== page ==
The question is why do it and that’s never really satisfactorily answered. Honnold has a girlfriend (McCandless) who is steadfast and ends up moving in with him; previous to that Honnold was living out of his van. Not because he didn’t have money – his books and sponsorship deals have been lucrative – but because he preferred not to have any commitments. McCandless is well aware that when it comes to scaling mountains, she will finish second every single time. When it’s time for Honnold to make his ascent, she is sent away and the worry is absolutely heartbreaking.

There is an extreme amount of selfishness that has to do with any sort of obsession and we see it here. The worry of those who love him may register somewhat with Honnold but at the end of the day their excruciating emotional turmoil doesn’t matter enough for him to call off his climb. To be fair this tends to be the truth for those who achieve things that are extraordinarily difficult – I’m sure Neil Armstrong’s wife wasn’t too thrilled with the idea of his going to the moon – but we are left to look at Honnold and other achievers of that nature to be, well, jerks. Honnold seems nice enough and he’s certainly charismatic but the filmmakers are only looking at one aspect of him because that’s what the movie is all about. Consequently he comes off seeming pretty one-dimensional.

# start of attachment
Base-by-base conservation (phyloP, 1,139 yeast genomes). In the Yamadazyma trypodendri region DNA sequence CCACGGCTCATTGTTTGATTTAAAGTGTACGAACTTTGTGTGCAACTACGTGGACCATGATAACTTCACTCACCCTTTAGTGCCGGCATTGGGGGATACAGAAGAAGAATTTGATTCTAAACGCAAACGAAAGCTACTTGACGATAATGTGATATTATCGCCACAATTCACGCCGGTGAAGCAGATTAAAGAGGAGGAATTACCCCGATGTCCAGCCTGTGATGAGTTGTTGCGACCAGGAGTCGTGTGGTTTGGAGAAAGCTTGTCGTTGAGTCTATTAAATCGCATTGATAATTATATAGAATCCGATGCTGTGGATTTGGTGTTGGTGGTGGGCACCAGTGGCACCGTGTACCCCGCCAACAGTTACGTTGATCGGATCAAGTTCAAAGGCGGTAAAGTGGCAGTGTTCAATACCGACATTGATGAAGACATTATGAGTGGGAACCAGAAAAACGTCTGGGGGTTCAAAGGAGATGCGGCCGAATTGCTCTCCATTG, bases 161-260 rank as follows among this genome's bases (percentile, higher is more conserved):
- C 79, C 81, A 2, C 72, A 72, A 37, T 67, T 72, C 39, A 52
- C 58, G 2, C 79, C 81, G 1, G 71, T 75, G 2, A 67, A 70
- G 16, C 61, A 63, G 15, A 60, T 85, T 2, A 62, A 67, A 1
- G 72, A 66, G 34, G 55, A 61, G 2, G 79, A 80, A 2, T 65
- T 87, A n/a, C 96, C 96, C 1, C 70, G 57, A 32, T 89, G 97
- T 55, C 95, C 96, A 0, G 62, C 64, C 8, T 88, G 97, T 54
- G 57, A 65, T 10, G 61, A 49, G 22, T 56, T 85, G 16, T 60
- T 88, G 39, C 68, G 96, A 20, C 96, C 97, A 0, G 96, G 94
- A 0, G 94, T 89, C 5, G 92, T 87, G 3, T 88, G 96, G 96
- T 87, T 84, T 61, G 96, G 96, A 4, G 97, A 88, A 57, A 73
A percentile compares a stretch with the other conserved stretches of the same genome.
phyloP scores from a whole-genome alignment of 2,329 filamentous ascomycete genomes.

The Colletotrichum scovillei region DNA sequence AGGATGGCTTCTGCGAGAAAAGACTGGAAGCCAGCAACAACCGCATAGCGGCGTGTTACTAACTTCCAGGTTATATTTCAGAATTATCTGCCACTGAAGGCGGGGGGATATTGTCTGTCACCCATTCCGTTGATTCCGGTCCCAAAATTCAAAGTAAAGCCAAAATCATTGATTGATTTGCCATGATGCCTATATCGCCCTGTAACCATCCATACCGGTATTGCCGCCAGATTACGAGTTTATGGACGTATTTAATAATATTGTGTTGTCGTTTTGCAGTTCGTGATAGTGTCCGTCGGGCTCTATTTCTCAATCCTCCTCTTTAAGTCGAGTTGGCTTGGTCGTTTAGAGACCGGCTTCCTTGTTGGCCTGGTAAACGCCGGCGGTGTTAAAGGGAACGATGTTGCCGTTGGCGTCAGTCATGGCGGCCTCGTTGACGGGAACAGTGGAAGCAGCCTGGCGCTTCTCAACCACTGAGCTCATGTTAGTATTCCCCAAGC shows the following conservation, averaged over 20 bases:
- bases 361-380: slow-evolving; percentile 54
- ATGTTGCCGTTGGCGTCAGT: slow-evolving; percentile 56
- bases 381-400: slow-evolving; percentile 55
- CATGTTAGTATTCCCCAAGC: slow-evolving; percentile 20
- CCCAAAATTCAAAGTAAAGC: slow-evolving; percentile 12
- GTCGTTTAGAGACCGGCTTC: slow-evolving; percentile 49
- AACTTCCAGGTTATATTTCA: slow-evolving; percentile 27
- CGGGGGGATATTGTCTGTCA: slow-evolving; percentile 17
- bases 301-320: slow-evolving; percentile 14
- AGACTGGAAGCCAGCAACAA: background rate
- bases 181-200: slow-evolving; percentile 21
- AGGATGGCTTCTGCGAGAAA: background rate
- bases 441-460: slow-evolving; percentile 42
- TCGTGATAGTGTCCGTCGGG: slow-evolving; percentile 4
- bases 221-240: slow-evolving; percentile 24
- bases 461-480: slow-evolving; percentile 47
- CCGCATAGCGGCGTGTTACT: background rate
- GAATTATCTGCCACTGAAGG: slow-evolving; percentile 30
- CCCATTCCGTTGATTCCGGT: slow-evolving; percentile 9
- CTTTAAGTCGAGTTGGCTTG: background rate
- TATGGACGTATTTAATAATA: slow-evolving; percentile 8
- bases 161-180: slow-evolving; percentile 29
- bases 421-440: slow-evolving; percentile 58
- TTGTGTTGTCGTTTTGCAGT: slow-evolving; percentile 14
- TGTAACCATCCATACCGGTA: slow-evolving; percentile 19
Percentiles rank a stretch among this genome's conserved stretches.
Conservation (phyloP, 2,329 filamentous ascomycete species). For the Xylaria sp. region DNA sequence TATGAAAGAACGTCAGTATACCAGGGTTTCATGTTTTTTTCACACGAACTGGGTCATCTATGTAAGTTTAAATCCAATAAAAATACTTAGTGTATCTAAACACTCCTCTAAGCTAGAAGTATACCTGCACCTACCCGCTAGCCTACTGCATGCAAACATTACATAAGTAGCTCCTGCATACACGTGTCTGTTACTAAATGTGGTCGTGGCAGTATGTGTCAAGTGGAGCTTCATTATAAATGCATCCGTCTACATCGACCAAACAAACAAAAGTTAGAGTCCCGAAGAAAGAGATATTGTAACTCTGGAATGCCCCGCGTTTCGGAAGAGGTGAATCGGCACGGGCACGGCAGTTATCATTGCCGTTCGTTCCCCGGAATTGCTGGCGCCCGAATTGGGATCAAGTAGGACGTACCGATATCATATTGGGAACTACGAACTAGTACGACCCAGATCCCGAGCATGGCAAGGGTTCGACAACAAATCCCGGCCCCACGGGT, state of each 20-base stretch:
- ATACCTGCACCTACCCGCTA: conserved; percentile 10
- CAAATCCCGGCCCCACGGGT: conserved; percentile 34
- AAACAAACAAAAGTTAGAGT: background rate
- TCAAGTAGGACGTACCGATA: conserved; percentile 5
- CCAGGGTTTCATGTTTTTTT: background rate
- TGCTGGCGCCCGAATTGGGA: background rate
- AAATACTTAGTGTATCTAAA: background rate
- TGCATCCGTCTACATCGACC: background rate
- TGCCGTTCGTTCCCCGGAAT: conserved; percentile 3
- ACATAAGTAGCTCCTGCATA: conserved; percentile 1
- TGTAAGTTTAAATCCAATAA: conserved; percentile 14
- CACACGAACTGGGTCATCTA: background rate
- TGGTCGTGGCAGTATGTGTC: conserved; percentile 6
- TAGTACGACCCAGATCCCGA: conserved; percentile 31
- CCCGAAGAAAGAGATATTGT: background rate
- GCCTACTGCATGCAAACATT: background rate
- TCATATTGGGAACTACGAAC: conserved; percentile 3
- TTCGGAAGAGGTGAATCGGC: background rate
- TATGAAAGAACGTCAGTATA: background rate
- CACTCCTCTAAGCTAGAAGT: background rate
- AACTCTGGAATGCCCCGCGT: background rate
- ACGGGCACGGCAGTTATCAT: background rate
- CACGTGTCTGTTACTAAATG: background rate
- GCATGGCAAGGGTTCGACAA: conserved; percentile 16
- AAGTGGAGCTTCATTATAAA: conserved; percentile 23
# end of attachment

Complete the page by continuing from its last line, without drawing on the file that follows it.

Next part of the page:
It also must be said that the 20 minute sequence of Alex’s historic climb are some of the most tense and nerve-wracking moments in any movie this year. The climb, which lasted just under four hours, is captured with vertigo-inducing shots of the drop below Honnold’s feet and set to the sound of his breathing. It is inspiring in some ways, but also terrifying.

This is a powerful chronicle of the power of achievement and the obsession that fuels it. My issue is that some kid somewhere is likely to be inspired to follow Honnold into free soloing and end up dying because of it. For that reason, I really hesitate giving this the kind of acclaim the film probably deserves.

REASONS TO GO: The final climbing sequence is edge-of-the-seat kind of stuff and is the best sequence in the movie.